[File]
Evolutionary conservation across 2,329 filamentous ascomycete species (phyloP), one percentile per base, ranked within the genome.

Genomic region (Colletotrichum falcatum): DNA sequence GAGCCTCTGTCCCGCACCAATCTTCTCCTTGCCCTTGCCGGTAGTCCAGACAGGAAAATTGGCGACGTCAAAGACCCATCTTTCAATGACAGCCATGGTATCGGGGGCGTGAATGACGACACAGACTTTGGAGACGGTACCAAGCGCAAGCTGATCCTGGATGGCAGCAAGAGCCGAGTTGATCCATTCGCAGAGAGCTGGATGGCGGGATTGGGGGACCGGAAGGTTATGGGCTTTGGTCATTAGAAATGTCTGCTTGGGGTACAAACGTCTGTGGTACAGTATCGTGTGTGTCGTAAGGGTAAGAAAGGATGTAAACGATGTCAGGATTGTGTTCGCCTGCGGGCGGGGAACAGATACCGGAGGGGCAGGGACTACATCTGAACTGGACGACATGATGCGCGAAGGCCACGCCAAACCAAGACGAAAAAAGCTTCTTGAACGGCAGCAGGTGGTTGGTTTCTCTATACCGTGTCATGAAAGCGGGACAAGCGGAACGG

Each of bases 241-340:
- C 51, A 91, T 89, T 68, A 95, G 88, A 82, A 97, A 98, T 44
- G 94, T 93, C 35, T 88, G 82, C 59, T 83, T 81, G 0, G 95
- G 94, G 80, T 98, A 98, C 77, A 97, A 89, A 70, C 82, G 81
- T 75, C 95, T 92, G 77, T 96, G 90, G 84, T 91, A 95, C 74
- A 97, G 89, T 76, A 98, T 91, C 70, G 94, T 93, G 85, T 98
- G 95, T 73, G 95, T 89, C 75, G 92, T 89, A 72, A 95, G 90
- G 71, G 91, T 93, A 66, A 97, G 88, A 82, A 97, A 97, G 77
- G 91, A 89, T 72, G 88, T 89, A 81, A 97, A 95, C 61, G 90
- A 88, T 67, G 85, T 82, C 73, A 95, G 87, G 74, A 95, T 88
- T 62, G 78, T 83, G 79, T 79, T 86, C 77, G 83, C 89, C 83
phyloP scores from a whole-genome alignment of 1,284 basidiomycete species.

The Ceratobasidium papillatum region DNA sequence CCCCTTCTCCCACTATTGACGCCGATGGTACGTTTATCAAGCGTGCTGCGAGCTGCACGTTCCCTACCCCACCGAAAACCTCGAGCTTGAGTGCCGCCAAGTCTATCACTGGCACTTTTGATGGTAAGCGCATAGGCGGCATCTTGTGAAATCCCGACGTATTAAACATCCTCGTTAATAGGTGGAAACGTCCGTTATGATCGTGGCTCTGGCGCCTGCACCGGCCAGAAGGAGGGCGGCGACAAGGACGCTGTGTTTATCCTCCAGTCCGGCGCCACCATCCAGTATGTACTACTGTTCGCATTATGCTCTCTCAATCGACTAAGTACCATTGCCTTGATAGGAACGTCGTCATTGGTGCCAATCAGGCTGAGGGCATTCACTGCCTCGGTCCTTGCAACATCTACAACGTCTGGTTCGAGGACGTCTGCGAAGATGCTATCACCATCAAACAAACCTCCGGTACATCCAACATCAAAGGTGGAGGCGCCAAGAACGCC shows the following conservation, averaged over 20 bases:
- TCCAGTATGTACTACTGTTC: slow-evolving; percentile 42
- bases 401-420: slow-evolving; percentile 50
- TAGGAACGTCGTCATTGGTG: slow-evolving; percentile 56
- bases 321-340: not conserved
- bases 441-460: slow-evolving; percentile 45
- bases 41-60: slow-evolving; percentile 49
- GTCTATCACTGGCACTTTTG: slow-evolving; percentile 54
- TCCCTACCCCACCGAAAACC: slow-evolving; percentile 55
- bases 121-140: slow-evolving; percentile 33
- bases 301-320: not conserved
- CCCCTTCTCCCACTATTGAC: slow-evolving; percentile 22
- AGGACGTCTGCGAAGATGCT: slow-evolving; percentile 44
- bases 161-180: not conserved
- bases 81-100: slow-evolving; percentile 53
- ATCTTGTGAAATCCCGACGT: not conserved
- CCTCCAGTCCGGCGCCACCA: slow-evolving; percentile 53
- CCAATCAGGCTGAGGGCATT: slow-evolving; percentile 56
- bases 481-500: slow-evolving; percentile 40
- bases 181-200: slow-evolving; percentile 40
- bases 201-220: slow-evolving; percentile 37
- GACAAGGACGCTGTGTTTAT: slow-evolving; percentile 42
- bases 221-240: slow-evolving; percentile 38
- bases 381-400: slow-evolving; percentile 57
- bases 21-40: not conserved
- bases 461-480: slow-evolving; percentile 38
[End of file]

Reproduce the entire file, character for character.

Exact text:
Evolutionary conservation across 2,329 filamentous ascomycete species (phyloP), one percentile per base, ranked within the genome.

Genomic region (Colletotrichum falcatum): DNA sequence GAGCCTCTGTCCCGCACCAATCTTCTCCTTGCCCTTGCCGGTAGTCCAGACAGGAAAATTGGCGACGTCAAAGACCCATCTTTCAATGACAGCCATGGTATCGGGGGCGTGAATGACGACACAGACTTTGGAGACGGTACCAAGCGCAAGCTGATCCTGGATGGCAGCAAGAGCCGAGTTGATCCATTCGCAGAGAGCTGGATGGCGGGATTGGGGGACCGGAAGGTTATGGGCTTTGGTCATTAGAAATGTCTGCTTGGGGTACAAACGTCTGTGGTACAGTATCGTGTGTGTCGTAAGGGTAAGAAAGGATGTAAACGATGTCAGGATTGTGTTCGCCTGCGGGCGGGGAACAGATACCGGAGGGGCAGGGACTACATCTGAACTGGACGACATGATGCGCGAAGGCCACGCCAAACCAAGACGAAAAAAGCTTCTTGAACGGCAGCAGGTGGTTGGTTTCTCTATACCGTGTCATGAAAGCGGGACAAGCGGAACGG

Each of bases 241-340:
- C 51, A 91, T 89, T 68, A 95, G 88, A 82, A 97, A 98, T 44
- G 94, T 93, C 35, T 88, G 82, C 59, T 83, T 81, G 0, G 95
- G 94, G 80, T 98, A 98, C 77, A 97, A 89, A 70, C 82, G 81
- T 75, C 95, T 92, G 77, T 96, G 90, G 84, T 91, A 95, C 74
- A 97, G 89, T 76, A 98, T 91, C 70, G 94, T 93, G 85, T 98
- G 95, T 73, G 95, T 89, C 75, G 92, T 89, A 72, A 95, G 90
- G 71, G 91, T 93, A 66, A 97, G 88, A 82, A 97, A 97, G 77
- G 91, A 89, T 72, G 88, T 89, A 81, A 97, A 95, C 61, G 90
- A 88, T 67, G 85, T 82, C 73, A 95, G 87, G 74, A 95, T 88
- T 62, G 78, T 83, G 79, T 79, T 86, C 77, G 83, C 89, C 83
phyloP scores from a whole-genome alignment of 1,284 basidiomycete species.

The Ceratobasidium papillatum region DNA sequence CCCCTTCTCCCACTATTGACGCCGATGGTACGTTTATCAAGCGTGCTGCGAGCTGCACGTTCCCTACCCCACCGAAAACCTCGAGCTTGAGTGCCGCCAAGTCTATCACTGGCACTTTTGATGGTAAGCGCATAGGCGGCATCTTGTGAAATCCCGACGTATTAAACATCCTCGTTAATAGGTGGAAACGTCCGTTATGATCGTGGCTCTGGCGCCTGCACCGGCCAGAAGGAGGGCGGCGACAAGGACGCTGTGTTTATCCTCCAGTCCGGCGCCACCATCCAGTATGTACTACTGTTCGCATTATGCTCTCTCAATCGACTAAGTACCATTGCCTTGATAGGAACGTCGTCATTGGTGCCAATCAGGCTGAGGGCATTCACTGCCTCGGTCCTTGCAACATCTACAACGTCTGGTTCGAGGACGTCTGCGAAGATGCTATCACCATCAAACAAACCTCCGGTACATCCAACATCAAAGGTGGAGGCGCCAAGAACGCC shows the following conservation, averaged over 20 bases:
- TCCAGTATGTACTACTGTTC: slow-evolving; percentile 42
- bases 401-420: slow-evolving; percentile 50
- TAGGAACGTCGTCATTGGTG: slow-evolving; percentile 56
- bases 321-340: not conserved
- bases 441-460: slow-evolving; percentile 45
- bases 41-60: slow-evolving; percentile 49
- GTCTATCACTGGCACTTTTG: slow-evolving; percentile 54
- TCCCTACCCCACCGAAAACC: slow-evolving; percentile 55
- bases 121-140: slow-evolving; percentile 33
- bases 301-320: not conserved
- CCCCTTCTCCCACTATTGAC: slow-evolving; percentile 22
- AGGACGTCTGCGAAGATGCT: slow-evolving; percentile 44
- bases 161-180: not conserved
- bases 81-100: slow-evolving; percentile 53
- ATCTTGTGAAATCCCGACGT: not conserved
- CCTCCAGTCCGGCGCCACCA: slow-evolving; percentile 53
- CCAATCAGGCTGAGGGCATT: slow-evolving; percentile 56
- bases 481-500: slow-evolving; percentile 40
- bases 181-200: slow-evolving; percentile 40
- bases 201-220: slow-evolving; percentile 37
- GACAAGGACGCTGTGTTTAT: slow-evolving; percentile 42
- bases 221-240: slow-evolving; percentile 38
- bases 381-400: slow-evolving; percentile 57
- bases 21-40: not conserved
- bases 461-480: slow-evolving; percentile 38